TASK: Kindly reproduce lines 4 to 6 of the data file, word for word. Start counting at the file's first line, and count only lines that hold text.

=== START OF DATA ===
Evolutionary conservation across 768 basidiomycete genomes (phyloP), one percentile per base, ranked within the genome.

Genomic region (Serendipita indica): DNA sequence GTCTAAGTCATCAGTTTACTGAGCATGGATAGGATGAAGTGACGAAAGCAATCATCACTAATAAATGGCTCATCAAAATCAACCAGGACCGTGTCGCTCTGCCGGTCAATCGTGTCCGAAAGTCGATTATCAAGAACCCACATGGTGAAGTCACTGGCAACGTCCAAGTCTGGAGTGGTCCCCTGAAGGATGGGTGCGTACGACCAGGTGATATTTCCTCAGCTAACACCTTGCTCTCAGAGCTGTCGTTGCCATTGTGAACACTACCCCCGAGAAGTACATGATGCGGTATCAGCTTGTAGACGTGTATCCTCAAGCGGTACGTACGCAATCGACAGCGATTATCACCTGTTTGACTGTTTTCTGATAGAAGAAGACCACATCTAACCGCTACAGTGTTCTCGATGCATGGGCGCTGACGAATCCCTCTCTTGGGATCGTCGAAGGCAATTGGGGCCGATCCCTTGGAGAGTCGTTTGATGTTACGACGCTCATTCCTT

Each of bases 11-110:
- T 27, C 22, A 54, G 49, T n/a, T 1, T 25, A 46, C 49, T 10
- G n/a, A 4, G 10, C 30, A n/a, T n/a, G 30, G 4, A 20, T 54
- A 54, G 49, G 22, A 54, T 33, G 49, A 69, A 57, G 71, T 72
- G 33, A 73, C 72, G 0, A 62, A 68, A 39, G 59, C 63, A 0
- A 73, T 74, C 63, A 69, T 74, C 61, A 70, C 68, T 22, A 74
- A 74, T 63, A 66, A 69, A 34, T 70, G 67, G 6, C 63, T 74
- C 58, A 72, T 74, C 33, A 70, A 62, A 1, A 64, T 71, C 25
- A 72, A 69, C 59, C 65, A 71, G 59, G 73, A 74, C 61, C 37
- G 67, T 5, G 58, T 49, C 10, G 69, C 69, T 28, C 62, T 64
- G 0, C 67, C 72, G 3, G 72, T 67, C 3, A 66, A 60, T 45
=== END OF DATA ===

- T 27, C 22, A 54, G 49, T n/a, T 1, T 25, A 46, C 49, T 10
- G n/a, A 4, G 10, C 30, A n/a, T n/a, G 30, G 4, A 20, T 54
- A 54, G 49, G 22, A 54, T 33, G 49, A 69, A 57, G 71, T 72